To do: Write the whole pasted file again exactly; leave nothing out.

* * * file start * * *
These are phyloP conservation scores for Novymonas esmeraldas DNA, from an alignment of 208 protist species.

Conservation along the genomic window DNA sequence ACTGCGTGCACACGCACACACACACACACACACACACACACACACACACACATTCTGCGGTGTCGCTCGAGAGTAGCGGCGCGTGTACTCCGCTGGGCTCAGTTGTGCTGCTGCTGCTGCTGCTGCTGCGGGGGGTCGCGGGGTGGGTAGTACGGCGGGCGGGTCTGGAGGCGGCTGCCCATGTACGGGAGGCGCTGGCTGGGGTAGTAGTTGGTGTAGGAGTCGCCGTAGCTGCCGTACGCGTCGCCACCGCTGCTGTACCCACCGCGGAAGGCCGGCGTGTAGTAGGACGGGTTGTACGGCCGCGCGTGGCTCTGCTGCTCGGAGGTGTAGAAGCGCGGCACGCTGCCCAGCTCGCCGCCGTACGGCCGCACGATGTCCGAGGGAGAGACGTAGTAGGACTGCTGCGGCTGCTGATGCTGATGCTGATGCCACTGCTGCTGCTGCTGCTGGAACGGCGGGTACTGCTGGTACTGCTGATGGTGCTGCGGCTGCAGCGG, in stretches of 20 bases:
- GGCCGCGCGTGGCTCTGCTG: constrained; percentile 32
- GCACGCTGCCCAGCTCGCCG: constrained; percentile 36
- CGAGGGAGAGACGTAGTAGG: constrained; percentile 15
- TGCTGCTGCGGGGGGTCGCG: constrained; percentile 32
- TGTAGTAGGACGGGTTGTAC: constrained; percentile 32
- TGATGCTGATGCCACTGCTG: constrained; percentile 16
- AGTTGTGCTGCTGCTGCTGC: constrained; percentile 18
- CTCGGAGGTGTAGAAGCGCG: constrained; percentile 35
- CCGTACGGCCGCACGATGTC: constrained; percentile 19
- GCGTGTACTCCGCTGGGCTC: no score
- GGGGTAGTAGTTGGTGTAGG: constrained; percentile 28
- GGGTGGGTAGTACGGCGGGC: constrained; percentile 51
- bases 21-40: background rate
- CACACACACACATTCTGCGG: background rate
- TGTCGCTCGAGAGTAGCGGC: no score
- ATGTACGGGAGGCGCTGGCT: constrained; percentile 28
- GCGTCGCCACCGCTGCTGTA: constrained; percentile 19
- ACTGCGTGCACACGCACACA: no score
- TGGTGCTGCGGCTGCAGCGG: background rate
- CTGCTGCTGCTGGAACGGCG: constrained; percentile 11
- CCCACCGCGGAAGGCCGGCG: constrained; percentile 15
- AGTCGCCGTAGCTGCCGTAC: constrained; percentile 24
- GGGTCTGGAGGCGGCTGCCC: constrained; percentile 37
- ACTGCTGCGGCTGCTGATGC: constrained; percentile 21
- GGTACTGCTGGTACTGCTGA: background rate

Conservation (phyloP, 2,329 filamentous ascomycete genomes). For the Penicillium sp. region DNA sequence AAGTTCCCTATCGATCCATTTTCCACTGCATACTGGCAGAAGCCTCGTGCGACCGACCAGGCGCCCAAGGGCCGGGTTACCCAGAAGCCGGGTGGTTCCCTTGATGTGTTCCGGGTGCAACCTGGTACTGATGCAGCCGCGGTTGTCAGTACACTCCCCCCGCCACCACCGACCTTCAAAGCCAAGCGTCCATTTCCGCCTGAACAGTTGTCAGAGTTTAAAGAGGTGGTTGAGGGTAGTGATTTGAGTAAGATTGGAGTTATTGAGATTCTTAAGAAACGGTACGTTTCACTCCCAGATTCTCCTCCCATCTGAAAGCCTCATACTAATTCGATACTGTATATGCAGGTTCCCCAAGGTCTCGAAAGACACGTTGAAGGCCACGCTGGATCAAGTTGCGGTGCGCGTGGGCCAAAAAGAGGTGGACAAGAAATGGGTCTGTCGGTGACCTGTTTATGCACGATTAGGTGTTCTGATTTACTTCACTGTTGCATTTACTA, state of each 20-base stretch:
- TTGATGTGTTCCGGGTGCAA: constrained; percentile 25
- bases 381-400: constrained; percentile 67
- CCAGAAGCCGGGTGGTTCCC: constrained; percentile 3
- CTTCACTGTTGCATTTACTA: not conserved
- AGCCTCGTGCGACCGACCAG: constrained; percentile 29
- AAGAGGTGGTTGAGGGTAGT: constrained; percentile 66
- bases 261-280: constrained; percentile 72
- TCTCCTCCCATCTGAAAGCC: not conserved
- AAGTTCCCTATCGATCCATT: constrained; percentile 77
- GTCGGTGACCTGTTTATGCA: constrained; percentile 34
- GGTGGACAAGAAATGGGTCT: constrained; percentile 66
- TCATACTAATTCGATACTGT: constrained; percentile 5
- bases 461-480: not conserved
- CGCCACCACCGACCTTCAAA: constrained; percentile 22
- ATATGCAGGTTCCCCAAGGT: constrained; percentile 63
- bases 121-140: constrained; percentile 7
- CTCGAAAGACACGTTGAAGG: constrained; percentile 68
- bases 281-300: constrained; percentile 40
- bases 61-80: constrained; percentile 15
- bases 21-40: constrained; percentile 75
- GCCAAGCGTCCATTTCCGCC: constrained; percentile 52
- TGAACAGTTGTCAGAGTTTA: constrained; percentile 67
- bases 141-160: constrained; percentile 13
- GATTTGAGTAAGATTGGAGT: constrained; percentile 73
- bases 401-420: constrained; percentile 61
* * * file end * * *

These are phyloP conservation scores for Novymonas esmeraldas DNA, from an alignment of 208 protist species.

Conservation along the genomic window DNA sequence ACTGCGTGCACACGCACACACACACACACACACACACACACACACACACACATTCTGCGGTGTCGCTCGAGAGTAGCGGCGCGTGTACTCCGCTGGGCTCAGTTGTGCTGCTGCTGCTGCTGCTGCTGCGGGGGGTCGCGGGGTGGGTAGTACGGCGGGCGGGTCTGGAGGCGGCTGCCCATGTACGGGAGGCGCTGGCTGGGGTAGTAGTTGGTGTAGGAGTCGCCGTAGCTGCCGTACGCGTCGCCACCGCTGCTGTACCCACCGCGGAAGGCCGGCGTGTAGTAGGACGGGTTGTACGGCCGCGCGTGGCTCTGCTGCTCGGAGGTGTAGAAGCGCGGCACGCTGCCCAGCTCGCCGCCGTACGGCCGCACGATGTCCGAGGGAGAGACGTAGTAGGACTGCTGCGGCTGCTGATGCTGATGCTGATGCCACTGCTGCTGCTGCTGCTGGAACGGCGGGTACTGCTGGTACTGCTGATGGTGCTGCGGCTGCAGCGG, in stretches of 20 bases:
- GGCCGCGCGTGGCTCTGCTG: constrained; percentile 32
- GCACGCTGCCCAGCTCGCCG: constrained; percentile 36
- CGAGGGAGAGACGTAGTAGG: constrained; percentile 15
- TGCTGCTGCGGGGGGTCGCG: constrained; percentile 32
- TGTAGTAGGACGGGTTGTAC: constrained; percentile 32
- TGATGCTGATGCCACTGCTG: constrained; percentile 16
- AGTTGTGCTGCTGCTGCTGC: constrained; percentile 18
- CTCGGAGGTGTAGAAGCGCG: constrained; percentile 35
- CCGTACGGCCGCACGATGTC: constrained; percentile 19
- GCGTGTACTCCGCTGGGCTC: no score
- GGGGTAGTAGTTGGTGTAGG: constrained; percentile 28
- GGGTGGGTAGTACGGCGGGC: constrained; percentile 51
- bases 21-40: background rate
- CACACACACACATTCTGCGG: background rate
- TGTCGCTCGAGAGTAGCGGC: no score
- ATGTACGGGAGGCGCTGGCT: constrained; percentile 28
- GCGTCGCCACCGCTGCTGTA: constrained; percentile 19
- ACTGCGTGCACACGCACACA: no score
- TGGTGCTGCGGCTGCAGCGG: background rate
- CTGCTGCTGCTGGAACGGCG: constrained; percentile 11
- CCCACCGCGGAAGGCCGGCG: constrained; percentile 15
- AGTCGCCGTAGCTGCCGTAC: constrained; percentile 24
- GGGTCTGGAGGCGGCTGCCC: constrained; percentile 37
- ACTGCTGCGGCTGCTGATGC: constrained; percentile 21
- GGTACTGCTGGTACTGCTGA: background rate

Conservation (phyloP, 2,329 filamentous ascomycete genomes). For the Penicillium sp. region DNA sequence AAGTTCCCTATCGATCCATTTTCCACTGCATACTGGCAGAAGCCTCGTGCGACCGACCAGGCGCCCAAGGGCCGGGTTACCCAGAAGCCGGGTGGTTCCCTTGATGTGTTCCGGGTGCAACCTGGTACTGATGCAGCCGCGGTTGTCAGTACACTCCCCCCGCCACCACCGACCTTCAAAGCCAAGCGTCCATTTCCGCCTGAACAGTTGTCAGAGTTTAAAGAGGTGGTTGAGGGTAGTGATTTGAGTAAGATTGGAGTTATTGAGATTCTTAAGAAACGGTACGTTTCACTCCCAGATTCTCCTCCCATCTGAAAGCCTCATACTAATTCGATACTGTATATGCAGGTTCCCCAAGGTCTCGAAAGACACGTTGAAGGCCACGCTGGATCAAGTTGCGGTGCGCGTGGGCCAAAAAGAGGTGGACAAGAAATGGGTCTGTCGGTGACCTGTTTATGCACGATTAGGTGTTCTGATTTACTTCACTGTTGCATTTACTA, state of each 20-base stretch:
- TTGATGTGTTCCGGGTGCAA: constrained; percentile 25
- bases 381-400: constrained; percentile 67
- CCAGAAGCCGGGTGGTTCCC: constrained; percentile 3
- CTTCACTGTTGCATTTACTA: not conserved
- AGCCTCGTGCGACCGACCAG: constrained; percentile 29
- AAGAGGTGGTTGAGGGTAGT: constrained; percentile 66
- bases 261-280: constrained; percentile 72
- TCTCCTCCCATCTGAAAGCC: not conserved
- AAGTTCCCTATCGATCCATT: constrained; percentile 77
- GTCGGTGACCTGTTTATGCA: constrained; percentile 34
- GGTGGACAAGAAATGGGTCT: constrained; percentile 66
- TCATACTAATTCGATACTGT: constrained; percentile 5
- bases 461-480: not conserved
- CGCCACCACCGACCTTCAAA: constrained; percentile 22
- ATATGCAGGTTCCCCAAGGT: constrained; percentile 63
- bases 121-140: constrained; percentile 7
- CTCGAAAGACACGTTGAAGG: constrained; percentile 68
- bases 281-300: constrained; percentile 40
- bases 61-80: constrained; percentile 15
- bases 21-40: constrained; percentile 75
- GCCAAGCGTCCATTTCCGCC: constrained; percentile 52
- TGAACAGTTGTCAGAGTTTA: constrained; percentile 67
- bases 141-160: constrained; percentile 13
- GATTTGAGTAAGATTGGAGT: constrained; percentile 73
- bases 401-420: constrained; percentile 61